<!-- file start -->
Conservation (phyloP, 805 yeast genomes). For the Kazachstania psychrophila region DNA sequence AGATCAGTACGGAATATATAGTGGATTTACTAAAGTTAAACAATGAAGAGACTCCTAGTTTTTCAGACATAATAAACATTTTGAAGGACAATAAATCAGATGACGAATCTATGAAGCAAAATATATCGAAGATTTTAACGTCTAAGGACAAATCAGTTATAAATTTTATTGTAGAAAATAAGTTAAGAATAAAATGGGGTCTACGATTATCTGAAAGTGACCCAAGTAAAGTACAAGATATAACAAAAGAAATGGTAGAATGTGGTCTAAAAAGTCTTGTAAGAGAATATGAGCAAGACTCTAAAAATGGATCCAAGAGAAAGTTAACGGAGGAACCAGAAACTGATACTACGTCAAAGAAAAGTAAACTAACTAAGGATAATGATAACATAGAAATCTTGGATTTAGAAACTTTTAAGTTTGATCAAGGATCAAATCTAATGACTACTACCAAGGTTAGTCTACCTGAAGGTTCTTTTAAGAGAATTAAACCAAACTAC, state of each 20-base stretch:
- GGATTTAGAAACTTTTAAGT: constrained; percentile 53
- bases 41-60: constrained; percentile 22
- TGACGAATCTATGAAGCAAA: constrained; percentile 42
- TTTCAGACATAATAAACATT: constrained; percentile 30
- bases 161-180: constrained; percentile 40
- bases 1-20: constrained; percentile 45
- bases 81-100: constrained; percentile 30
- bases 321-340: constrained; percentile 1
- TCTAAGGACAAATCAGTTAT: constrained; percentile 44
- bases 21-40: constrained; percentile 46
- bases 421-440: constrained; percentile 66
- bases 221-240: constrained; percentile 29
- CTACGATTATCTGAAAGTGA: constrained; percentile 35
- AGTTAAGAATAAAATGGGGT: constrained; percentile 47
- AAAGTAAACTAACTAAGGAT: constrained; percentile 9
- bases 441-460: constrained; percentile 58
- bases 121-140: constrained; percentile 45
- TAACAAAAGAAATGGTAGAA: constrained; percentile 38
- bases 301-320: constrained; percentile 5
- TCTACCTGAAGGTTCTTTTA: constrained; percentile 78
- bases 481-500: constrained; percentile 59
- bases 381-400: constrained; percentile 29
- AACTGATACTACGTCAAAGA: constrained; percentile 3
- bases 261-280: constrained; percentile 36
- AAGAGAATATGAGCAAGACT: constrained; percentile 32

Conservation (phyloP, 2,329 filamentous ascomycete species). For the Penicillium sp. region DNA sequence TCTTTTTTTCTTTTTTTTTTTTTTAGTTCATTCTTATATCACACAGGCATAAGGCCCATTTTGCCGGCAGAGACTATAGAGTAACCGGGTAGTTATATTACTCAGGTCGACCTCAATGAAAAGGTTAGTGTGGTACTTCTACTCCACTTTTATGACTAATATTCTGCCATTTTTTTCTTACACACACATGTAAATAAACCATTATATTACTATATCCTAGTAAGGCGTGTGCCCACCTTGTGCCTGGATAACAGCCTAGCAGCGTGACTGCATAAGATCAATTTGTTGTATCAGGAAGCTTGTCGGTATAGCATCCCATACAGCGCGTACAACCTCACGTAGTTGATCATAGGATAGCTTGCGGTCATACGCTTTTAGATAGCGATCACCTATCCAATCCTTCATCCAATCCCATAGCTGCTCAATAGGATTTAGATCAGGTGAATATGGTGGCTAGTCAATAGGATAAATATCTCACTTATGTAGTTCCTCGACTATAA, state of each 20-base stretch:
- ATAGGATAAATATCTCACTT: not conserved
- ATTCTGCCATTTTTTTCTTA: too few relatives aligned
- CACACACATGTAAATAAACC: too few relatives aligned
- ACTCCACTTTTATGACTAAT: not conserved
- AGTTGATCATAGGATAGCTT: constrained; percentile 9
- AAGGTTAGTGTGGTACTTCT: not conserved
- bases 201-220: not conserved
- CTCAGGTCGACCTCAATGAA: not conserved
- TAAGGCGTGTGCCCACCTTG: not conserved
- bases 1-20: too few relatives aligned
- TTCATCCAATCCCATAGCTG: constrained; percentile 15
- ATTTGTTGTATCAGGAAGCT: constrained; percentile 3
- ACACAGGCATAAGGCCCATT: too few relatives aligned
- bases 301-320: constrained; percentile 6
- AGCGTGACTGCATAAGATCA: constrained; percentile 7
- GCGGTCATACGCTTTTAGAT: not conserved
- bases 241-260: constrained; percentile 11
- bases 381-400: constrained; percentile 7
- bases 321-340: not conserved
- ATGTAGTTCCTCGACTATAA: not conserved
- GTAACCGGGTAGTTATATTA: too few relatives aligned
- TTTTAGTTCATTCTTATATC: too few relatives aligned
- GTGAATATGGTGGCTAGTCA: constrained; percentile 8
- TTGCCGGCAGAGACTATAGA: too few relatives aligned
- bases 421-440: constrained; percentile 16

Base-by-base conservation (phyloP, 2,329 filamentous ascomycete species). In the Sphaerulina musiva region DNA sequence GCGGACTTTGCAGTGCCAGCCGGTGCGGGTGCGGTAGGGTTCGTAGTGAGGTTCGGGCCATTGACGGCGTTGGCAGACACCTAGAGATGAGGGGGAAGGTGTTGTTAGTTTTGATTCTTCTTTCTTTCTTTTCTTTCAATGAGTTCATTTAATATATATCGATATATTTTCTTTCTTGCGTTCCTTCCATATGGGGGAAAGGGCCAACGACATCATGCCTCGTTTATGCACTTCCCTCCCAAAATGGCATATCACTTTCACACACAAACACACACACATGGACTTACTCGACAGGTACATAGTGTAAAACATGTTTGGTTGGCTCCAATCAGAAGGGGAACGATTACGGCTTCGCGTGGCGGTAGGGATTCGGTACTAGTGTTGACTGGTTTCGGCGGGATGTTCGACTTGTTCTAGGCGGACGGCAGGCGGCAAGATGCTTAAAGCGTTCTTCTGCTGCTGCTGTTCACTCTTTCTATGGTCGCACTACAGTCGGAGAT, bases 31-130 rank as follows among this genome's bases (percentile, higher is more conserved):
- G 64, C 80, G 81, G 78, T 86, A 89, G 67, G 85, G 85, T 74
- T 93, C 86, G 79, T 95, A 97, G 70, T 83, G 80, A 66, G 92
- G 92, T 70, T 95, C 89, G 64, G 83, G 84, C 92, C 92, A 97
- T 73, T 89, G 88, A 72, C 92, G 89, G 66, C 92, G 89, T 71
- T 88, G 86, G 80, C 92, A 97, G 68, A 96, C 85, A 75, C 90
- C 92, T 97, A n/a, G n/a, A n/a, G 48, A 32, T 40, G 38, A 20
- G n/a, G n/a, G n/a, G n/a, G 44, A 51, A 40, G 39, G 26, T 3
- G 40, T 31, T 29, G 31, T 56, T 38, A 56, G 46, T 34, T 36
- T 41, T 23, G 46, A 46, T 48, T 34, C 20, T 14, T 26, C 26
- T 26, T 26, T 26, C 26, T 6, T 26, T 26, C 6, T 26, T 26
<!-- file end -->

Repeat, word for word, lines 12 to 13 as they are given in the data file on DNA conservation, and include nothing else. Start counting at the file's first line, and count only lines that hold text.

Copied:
- bases 421-440: constrained; percentile 66
- bases 221-240: constrained; percentile 29